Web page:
It’s been a month since Wisconsin’s state budget took effect, without more than $300 million that providers and families had counted on to help sustain childcare services over the next two years.
With the prospect of that continued support uncertain, “child care programs right now are reeling,” said Ruth Schmidt, executive director of the Wisconsin Early Childhood Association (WECA). They are “just trying to make decisions and figure out, ‘Am I raising my rates? By how much? … Am I laying off staff? Am I reducing wages? Am I going to stop taking a wage myself as the owner of this program?’”
Providers and their allies, including Gov. Tony Evers, see only one way out of the mounting crisis — a massive re-do by the state Legislature: reopening the 2023-25 state budget that Evers signed a month ago to add $340 million that the Legislature’s Republican majority left out of the final spending plan.
Visiting a Menomonie child care center last week, Evers told local media that he hasn’t ruled ot calling a special session of the Legislature to address the need for more child care money. On Friday, Madison TV station Channel 3000, WISC-TV, aired a report citing anonymous sources suggesting that a special session might be the subject of a news conference the governor plans to call on Tuesday.
To date, the Legislature has not taken up any of Evers’ proposed special session initiatives on topics ranging from gun violence to school funding to reproductive rights.
Reviving Child Care Counts
The $340 million that Evers and child care advocates seek would continue for the next two years monthly subsidy grants to child care centers across the state. The subsidy grants, known as Child Care Counts, began during the COVID-19 pandemic and were covered by federal pandemic relief funds.
Through May of this year, the state has distributed $20 million each month to child care centers. The funds were cut in half starting in June and will run out entirely by January 2024.
Child care center operators say the money made it possible for them to raise wages for child care workers while not increasing tuition. Providers and advocates say better wages have been essential to enable child care providers to recruit enough qualified employees. Holding down tuition costs has been equally critical: On average, child care already costs Wisconsin families more than $12,500 a year, according to the Economic Policy Institute.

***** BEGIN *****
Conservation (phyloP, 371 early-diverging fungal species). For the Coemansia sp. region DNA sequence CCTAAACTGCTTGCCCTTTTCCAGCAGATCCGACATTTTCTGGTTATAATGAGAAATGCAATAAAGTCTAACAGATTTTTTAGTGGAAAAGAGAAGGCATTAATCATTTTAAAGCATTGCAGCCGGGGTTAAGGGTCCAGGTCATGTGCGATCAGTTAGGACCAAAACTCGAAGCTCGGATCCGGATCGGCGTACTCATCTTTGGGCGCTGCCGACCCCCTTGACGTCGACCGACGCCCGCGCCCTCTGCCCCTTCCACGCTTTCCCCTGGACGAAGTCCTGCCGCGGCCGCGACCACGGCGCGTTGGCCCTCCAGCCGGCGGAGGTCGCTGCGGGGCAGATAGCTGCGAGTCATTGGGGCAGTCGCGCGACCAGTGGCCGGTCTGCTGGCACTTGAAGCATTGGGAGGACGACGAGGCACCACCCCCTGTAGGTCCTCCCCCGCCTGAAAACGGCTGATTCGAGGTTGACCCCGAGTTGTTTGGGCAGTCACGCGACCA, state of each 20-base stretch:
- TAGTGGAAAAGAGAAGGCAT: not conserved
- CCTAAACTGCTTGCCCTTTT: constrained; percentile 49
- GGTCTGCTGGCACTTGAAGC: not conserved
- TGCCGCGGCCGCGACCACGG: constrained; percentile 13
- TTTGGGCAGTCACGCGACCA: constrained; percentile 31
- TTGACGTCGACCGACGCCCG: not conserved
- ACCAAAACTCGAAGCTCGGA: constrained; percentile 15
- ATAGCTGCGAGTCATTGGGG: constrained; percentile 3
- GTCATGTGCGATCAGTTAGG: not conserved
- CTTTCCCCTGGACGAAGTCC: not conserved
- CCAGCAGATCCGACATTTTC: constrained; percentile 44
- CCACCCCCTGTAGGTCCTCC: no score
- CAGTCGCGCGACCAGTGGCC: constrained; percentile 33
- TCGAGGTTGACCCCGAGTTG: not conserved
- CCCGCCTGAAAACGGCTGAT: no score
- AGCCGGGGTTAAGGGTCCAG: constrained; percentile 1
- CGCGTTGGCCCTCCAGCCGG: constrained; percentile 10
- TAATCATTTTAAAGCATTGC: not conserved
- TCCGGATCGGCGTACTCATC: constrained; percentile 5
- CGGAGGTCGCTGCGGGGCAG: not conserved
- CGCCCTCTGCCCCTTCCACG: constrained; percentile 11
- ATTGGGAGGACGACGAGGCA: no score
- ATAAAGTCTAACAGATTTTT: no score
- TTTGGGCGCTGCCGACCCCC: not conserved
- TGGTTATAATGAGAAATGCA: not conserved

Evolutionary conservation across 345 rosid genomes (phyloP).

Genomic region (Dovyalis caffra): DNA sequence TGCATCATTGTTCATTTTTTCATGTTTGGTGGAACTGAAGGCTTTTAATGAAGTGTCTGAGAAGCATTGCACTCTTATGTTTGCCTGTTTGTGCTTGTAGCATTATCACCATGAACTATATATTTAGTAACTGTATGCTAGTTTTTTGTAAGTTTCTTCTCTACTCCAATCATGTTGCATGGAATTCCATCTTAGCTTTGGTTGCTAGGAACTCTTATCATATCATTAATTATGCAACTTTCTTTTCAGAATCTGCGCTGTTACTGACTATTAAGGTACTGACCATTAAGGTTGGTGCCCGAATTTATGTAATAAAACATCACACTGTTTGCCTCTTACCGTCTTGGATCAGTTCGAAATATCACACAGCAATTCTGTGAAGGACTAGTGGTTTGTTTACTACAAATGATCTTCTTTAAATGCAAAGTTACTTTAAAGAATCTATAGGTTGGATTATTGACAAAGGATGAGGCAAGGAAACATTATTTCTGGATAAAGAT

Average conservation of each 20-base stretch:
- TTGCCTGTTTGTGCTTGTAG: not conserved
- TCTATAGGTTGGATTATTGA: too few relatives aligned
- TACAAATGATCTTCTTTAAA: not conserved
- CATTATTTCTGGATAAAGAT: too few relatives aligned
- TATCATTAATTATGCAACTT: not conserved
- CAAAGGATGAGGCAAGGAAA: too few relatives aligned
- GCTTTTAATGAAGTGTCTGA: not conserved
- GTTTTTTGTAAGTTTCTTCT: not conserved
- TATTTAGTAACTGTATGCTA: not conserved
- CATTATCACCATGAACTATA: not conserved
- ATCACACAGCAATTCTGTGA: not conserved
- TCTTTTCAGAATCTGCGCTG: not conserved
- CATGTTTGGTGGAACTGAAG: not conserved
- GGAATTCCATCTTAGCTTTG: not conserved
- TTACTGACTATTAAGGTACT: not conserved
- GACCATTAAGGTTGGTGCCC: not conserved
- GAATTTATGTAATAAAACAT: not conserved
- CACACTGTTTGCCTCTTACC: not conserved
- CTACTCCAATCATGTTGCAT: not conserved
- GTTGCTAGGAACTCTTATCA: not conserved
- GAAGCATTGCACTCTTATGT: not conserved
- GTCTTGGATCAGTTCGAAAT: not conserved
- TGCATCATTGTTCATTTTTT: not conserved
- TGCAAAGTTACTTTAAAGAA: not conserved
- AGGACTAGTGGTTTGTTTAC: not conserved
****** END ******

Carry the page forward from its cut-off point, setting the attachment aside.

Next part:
In the Columbia County community of Portage, Debbie Drew is the administrative manager for the church-affiliated St. John’s Child Development Center. Drew says her staff’s wages are the highest for providers in the county, but her employees include parents who qualify for Wisconsin Shares, the state’s child care subsidy program for low-income families.
“I have two employees that get off work at 3 o’clock to make sure they make it to the food bank,” Drew said.
Meanwhile, parents pay $300 a week on average to have children in the center’s care. Drew acknowledges that wages should go up, but she doesn’t see how tuition can rise to meet the added cost of higher pay.
“How is a parent to pay more than $300 a week in Columbia County?” she said. She worries that if the cost goes too high, parents will wind up forgoing child care, leading them to drop out of the workforce.
In a report earlier this year, the nonpartisan Wisconsin Policy Forum concluded that “absent external investments or interventions, the cost of quality can quickly erode operators’ sustainability and further strain families’ budgets without providing compensation to child care workers that reflects the social and economic importance of their work.”
Child Care Counts has provided those “external investments” over the last two years, advocates say — and was aimed at preserving them in the state budget for the next two.
Governor’s statewide push
When he signed the budget July 5, Evers wrote, “The Legislature must make the substantial investments necessary to stabilize our state’s child care industry and ensure child care is affordable and accessible so we can keep parents in our workforce.”
The Menomonie child care center that Evers visited last week was just one of a half-dozen or so around the state that he has toured over the last three weeks. On his visits, Evers has garnered local media attention while reiterating his call for the Legislature to restore his $340 million proposal. He repeated the appeal in his weekly radio address July 27.
“If the Legislature fails to address the looming child care crisis facing our state, a recent report estimates that 2,110 child care programs could close their doors, we could lose over 4,800 child care jobs, and over 87,000 children could be left without care,” Evers said. “Folks — that would be a catastrophe for our state’s economy, workforce, and businesses, potentially causing about half a billion dollars in economic impacts across our state.”
Corrine Hendrickson, a New Glarus family child care provider and one of the organizers of an advocacy group, Wisconsin Early Childhood Action Needed (WECAN), says she’s been hearing from operators who are already going out of business — some in anticipation of the loss of Child Care Counts money entirely in January, and others because of the 50% cut that began in June.